Men are throwing away condoms as gonorrhea and syphilis rates rise

  • The number of men using condoms as their main form of contraception has decreased by 33% over the past 10 years.
  • At the same time, the number of cases of sexually transmitted diseases remains high and experts fear their spread.
  • Health experts say long-acting contraceptives and HIV prevention drugs may make condoms less popular.

A growing number of men are having sex without a condom, causing STD experts to sound the alarm as cases of gonorrhea and syphilis continue to rise, the Washington Post reports.

The rate of men using condoms as their primary contraceptive has dropped 33% since 2011, according to data from a national survey by the Department of Health and Human Services. In 2011, 75% of men used condoms, while 42% said they would use them as their first choice in 2021.

The trend concerns STD experts because untreated syphilis can lead to infertility, organ damage and death. Gonorrhea is also becoming resistant to some antibiotics, making it more difficult to treat.

During the biennial STD Prevention Conference in September, David Harvey, executive director of the National Coalition of STD Directors, called STD rates “out of control.”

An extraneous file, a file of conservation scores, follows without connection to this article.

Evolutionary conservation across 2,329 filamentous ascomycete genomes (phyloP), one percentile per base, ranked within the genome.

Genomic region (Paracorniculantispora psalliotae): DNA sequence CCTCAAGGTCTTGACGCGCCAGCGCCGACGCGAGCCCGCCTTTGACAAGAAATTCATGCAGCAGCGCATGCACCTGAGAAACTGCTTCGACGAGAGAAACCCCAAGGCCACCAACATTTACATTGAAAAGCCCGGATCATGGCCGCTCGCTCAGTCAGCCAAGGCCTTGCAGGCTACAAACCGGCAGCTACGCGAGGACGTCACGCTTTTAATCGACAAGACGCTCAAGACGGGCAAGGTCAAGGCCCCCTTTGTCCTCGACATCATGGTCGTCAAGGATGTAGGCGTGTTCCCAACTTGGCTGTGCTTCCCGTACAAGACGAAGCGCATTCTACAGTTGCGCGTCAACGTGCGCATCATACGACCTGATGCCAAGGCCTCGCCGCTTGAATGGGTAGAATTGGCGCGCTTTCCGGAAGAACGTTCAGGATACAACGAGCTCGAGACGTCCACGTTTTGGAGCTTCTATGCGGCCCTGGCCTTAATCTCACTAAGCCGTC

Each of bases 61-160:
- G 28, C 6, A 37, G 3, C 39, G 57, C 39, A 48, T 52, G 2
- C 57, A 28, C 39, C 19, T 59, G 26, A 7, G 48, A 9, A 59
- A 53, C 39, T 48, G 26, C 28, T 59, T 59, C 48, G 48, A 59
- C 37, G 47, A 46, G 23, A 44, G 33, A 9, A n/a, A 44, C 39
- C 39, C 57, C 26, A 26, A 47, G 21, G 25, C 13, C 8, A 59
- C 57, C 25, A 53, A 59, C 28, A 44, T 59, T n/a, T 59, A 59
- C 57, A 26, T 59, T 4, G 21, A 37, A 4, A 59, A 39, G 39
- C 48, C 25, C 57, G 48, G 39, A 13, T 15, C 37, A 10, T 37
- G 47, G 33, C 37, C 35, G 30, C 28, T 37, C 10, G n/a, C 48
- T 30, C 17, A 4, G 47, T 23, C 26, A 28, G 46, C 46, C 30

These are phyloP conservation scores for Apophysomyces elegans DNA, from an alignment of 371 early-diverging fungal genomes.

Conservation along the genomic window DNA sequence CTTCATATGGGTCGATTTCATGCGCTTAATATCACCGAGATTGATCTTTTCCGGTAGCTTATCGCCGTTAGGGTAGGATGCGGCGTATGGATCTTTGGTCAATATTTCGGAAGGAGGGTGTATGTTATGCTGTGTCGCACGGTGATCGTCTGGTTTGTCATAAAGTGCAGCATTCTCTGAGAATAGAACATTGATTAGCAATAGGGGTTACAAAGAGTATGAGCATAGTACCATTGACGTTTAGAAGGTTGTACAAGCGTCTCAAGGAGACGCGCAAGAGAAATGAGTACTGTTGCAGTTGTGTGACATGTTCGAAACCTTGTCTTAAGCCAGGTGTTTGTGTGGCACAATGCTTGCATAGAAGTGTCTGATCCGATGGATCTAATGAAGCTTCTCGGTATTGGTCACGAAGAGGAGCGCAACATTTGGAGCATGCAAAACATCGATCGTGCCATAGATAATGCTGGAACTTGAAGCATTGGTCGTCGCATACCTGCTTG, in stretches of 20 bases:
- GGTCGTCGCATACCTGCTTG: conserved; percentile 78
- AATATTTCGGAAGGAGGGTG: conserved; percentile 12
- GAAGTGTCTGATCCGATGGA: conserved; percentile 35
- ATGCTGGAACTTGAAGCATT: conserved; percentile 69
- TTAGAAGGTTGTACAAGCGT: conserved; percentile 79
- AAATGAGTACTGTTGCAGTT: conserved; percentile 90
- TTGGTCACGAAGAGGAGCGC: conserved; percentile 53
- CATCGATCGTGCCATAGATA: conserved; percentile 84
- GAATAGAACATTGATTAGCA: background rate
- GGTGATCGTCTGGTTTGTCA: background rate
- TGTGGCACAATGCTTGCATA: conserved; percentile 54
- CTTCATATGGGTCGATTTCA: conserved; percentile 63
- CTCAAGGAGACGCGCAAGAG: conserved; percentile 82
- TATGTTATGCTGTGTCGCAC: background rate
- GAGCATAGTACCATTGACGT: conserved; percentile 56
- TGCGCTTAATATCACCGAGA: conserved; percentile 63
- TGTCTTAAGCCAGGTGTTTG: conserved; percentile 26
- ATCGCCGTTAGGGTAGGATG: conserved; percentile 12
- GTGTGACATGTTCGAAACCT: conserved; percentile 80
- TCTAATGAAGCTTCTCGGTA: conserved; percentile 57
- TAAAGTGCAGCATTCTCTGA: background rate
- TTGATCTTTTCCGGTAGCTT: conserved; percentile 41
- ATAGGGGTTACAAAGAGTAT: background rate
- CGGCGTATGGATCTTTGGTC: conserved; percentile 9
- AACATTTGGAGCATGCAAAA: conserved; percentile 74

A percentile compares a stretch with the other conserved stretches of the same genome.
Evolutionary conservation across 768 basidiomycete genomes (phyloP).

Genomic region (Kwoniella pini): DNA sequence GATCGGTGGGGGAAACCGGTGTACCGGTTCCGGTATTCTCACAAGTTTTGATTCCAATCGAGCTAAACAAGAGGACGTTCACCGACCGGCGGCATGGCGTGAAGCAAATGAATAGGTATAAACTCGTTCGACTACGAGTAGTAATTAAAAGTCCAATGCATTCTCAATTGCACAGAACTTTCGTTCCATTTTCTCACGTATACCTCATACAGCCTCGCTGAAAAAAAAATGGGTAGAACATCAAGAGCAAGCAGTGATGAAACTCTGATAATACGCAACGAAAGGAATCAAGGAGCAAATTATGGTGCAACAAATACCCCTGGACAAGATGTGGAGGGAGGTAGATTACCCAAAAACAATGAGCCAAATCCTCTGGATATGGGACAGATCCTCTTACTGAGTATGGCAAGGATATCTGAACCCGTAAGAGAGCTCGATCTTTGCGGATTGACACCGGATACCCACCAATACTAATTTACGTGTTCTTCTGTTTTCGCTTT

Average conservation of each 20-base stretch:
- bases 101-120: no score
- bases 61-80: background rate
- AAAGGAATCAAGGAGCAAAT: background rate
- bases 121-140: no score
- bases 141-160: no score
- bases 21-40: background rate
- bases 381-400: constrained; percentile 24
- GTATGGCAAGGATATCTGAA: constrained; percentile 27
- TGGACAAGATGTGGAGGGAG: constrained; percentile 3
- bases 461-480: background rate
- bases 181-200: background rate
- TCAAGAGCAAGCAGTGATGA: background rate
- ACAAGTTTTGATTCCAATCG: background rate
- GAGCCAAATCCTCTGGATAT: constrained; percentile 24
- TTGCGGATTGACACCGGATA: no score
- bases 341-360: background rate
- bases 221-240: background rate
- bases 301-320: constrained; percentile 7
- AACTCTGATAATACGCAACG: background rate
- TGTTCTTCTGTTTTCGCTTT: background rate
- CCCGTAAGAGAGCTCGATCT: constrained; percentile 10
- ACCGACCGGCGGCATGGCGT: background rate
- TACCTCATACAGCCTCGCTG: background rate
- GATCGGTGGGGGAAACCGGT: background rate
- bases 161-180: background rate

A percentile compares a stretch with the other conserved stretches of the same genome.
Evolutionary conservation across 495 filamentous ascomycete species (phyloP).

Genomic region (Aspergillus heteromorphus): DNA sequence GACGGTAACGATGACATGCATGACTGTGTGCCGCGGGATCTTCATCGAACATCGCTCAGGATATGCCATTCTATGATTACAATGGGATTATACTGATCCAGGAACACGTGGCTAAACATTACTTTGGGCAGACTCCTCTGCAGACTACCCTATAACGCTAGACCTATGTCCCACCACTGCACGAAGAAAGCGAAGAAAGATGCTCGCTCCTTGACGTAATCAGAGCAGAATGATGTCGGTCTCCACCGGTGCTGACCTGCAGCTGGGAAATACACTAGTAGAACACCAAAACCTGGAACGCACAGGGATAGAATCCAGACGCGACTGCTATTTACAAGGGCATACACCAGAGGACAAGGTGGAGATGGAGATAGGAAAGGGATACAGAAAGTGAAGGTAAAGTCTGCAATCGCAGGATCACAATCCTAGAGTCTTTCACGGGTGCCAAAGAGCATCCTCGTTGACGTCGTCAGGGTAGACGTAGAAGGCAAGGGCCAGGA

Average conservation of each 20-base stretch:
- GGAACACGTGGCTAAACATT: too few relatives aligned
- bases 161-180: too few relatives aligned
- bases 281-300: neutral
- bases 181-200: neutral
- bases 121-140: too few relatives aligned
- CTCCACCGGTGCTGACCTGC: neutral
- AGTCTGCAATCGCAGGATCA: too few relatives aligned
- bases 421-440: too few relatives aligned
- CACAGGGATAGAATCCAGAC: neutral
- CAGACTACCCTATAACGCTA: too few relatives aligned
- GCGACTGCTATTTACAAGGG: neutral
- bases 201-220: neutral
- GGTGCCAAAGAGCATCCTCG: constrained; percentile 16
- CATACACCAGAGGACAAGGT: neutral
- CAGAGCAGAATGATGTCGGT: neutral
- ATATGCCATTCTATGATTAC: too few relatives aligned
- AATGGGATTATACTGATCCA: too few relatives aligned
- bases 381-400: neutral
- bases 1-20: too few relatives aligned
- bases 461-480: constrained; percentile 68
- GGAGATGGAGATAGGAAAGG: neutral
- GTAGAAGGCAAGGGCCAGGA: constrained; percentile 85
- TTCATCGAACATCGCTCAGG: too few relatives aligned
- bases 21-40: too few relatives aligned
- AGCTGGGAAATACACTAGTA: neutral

In 2021, there will be a total of 2.5 million new cases of gonorrhea, syphilis and chlamydia, the three STDs local health departments must monitor, according to preliminary CDC data.

The number of syphilis cases is the highest since 1991, with a total of 171,074 new cases in 2021. There has also been an increase in congenital syphilis, which is passed from mother to child in the womb. There were 2,677 new cases in 2021 and at least 139 newborn deaths in 2020.

Health experts say long-acting birth control and pre-exposure prophylaxis (PrEP) drugs to prevent HIV may cause men to avoid condoms.

However, there is no data to show a correlation between the use of these drugs and a decrease in condom use. PrEP users must also undergo regular STD screenings in order for their doctor to prescribe the medication.

“Historically, when young people used condoms, they were largely afraid to use them because of the threat of HIV or unwanted pregnancy. Now they have more options to prevent those things,” Harvey told the Washington Post.

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